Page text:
One year later: Return to Tutukaka

Wow - it's been a long time since my last post. I must admit, I've been in a bit of a blog rut  or really a Wellington winter rut. Harsh winds (45+ mph), cold weather and lots and lots of rain — it was enough to make me want to break up with New Zealand. But every now and then, there were those clear crisp sunny winter days that reminded me why we fell in love. Catching a glimpse of the pink winter skies on fire the gave me a reason to brave the cold while I walked home from the bus stop. 

What was really bringing me down was not knowing when my next adventure would be. Last year there was so much to explore and lots of time to do it, but moving to a new city and starting new jobs meant less vacation days. As soon as spring emerged I knew I was in need of a getaway, so Joe and I decided to return to Tutukaka for Labour Weekend (same as last year - even the pictures) and planned a weekend of diving and relaxation.

This year we rented a wonderful little apartment through Airbnb. It was in a quiet neighbourhood up on a hill overlooking the coast, complete with hammock and the sound of native birds singing in the field below — a perfect place to unwind and rekindle the flame with New Zealand. 

Driving up to Tutukaka, the views were just as breathtaking as I remembered. However, Joe and I realized just how spoiled we've become — we've grown so accustomed to New Zealand's beauty that we didn't experience that same sense of awe as the first time. Is this the first sign of transitioning from tourist to Kiwi?

The following morning we woke up bright and early for a day of scuba with Dive! Tutukaka. Of all the places I've been diving, this place is by far the most professional and fun group of people to dive with. They take care of literally everything from loading up your equipment to packing your lunch. You practically just show up, put the regulator in your mouth and jump in. 

The day was a bit cold and rainy, but in my opinion if it's going to rain on vacation, I'd rather spend the day underwater than stuck indoors.

Me and my dive buddy (and life buddy) Joe. This dive marked his one-year Padi certification anniversary!

While sixty-degree F water is not my favorite place to be, the thick wet suit kept me surprisingly comfortable. My hands got cold toward the end but it was worth it for all of the under water wildlife, not to mention Poor Knights is on Jacques Couteau's list of top dive sites in the world!

Here are some of the highlights from our dives...

We got to see lots of nudi branchs (big colourful sea slugs).

Poor Knights is known for nudi branchs. The dive masters usually know where to find them, but when I find a nudi on my own I feel such a sense of pride. Sometimes diving feels like a scavenger hunt - who can find the coolest stuff?!

OK, you can hardly see them, but I'm very excitedly pointing at nudi branchs on the wall. They're my favorite!

Joe with a HUGE nude branch!

On our second dive, we swam through Blue Maumau Arch. Inside there were literally thousands of Blue Maumau (fish) just hanging out. The school of fish was so thick it created a wall of shimmering blue darkness blocking out the light bursting into the cave from overhead.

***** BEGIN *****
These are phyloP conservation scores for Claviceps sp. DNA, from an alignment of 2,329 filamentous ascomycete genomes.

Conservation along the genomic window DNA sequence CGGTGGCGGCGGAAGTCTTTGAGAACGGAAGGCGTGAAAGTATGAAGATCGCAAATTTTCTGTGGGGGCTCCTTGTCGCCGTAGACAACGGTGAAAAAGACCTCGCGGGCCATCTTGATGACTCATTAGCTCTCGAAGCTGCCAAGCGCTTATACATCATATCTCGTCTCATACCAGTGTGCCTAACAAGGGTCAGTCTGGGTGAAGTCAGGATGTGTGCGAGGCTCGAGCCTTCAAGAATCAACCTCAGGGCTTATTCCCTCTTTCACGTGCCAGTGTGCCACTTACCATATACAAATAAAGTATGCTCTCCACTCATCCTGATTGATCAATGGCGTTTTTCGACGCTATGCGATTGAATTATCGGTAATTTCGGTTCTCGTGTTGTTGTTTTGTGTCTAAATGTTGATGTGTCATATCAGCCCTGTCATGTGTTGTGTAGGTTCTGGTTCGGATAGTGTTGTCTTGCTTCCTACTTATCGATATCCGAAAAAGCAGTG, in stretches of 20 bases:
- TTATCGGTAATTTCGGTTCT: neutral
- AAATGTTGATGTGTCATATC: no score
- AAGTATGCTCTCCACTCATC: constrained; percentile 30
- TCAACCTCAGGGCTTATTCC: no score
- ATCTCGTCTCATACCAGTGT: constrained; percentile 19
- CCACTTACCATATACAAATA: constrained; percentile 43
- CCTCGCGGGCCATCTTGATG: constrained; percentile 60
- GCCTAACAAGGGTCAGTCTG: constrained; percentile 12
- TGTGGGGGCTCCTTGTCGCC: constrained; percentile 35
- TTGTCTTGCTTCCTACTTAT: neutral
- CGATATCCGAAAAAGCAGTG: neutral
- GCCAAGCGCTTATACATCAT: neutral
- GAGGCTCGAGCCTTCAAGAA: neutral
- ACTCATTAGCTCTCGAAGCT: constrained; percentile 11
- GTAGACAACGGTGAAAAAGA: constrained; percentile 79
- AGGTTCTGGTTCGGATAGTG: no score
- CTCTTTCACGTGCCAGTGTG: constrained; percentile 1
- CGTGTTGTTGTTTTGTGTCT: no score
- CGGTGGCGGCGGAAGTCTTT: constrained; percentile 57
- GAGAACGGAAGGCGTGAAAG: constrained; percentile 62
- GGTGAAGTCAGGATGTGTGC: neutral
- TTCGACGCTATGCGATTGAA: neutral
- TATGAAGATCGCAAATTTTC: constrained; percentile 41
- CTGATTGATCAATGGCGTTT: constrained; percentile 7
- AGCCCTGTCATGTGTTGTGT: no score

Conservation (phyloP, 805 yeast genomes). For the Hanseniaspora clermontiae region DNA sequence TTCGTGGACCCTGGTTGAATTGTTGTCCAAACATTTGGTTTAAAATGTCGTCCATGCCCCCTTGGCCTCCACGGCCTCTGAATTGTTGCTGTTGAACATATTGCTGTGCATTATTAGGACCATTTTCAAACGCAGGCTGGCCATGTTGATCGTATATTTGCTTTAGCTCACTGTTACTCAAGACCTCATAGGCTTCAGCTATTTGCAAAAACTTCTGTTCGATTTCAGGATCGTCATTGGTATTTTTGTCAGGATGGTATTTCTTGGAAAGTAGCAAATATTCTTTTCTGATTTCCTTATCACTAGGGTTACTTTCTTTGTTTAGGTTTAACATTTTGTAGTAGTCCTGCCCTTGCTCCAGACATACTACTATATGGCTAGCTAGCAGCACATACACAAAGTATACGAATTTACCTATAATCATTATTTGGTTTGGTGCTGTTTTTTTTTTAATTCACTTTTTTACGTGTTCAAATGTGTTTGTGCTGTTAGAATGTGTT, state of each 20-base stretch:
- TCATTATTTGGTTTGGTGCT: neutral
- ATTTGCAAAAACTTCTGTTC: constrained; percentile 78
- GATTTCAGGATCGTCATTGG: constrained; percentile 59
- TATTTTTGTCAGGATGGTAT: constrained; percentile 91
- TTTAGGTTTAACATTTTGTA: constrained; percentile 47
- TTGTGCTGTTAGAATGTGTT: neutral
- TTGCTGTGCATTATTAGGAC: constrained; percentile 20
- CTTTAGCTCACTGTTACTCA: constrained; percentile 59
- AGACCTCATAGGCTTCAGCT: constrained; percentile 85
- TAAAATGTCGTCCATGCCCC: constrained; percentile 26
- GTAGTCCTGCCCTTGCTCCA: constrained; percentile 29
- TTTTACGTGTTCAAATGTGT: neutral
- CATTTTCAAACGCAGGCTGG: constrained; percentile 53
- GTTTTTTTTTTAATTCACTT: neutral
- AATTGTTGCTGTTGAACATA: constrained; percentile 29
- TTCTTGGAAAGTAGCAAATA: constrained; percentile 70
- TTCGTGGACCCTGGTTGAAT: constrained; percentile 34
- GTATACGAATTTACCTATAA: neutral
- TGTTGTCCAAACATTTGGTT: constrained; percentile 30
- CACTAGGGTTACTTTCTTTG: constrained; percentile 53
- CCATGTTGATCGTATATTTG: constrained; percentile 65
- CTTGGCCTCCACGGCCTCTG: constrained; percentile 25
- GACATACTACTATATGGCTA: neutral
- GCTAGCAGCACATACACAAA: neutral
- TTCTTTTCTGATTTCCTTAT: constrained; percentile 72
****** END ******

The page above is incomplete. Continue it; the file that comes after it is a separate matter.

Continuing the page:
They didn't seem to mind us passing through. I swam straight into the school and they slowly readjusted their formation to make room for me. I could have danced around with them for hours, channeling my inner 'Ariel'. Any time I'm diving in a cave, it makes me want to brush my hair with a 'dinglehopper' and twirl up towards the light.

Underwater smooches with Ariel and Prince Eric —  I mean, Joe. 

Another fun creature to spot on our underwater scavenger hunt was the scorpion fish. These guys do a fantastic job of camouflaging themselves with the algae and seaweed while they wait for their prey. They've got big eyes and big pouty fish lips, and overall they seemed to be pretty tolerant of us swimming around taking our photos with them. One scorpion fish didn't even bother to move while I tried 'blubbering' his lips with my finger. 

We spotted quite a few scorpion fish blending in with the coral.

Joe and his friend the scorpion fish.

At the end of our second dive, our group slowly approached 80 bar and headed up to the surface one by one. With about 100 bars left, the dive master and I stayed below for a bit longer, and I sure was glad we did! We found four eels! It seemed like every time we saw one and thought 'what a good way to end the dive, let's ascend,' we would see another one. Although they look super scary and ferocious, they've really just got their mouths open because they're mouth breathers. 

All in all, it was a great day of diving. There's something I love about the feeling of complete exhaustion and relaxation after a dive. You want nothing more than do eat a good meal, take a nap and relax, which is exactly what we did. 

The following day we drove out to Whale Bay and soaked up the sun under the sound of Tui singing to one another. From the shore we watched a sting ray glide under the surface of the shallow waves. Once again, I was reminded of why I fell in love with New Zealand. This trip was just what I needed to motivate me and get me excited for more adventures ahead. 

Thanks to Dive! Tutukaka sharing their dive photos with us.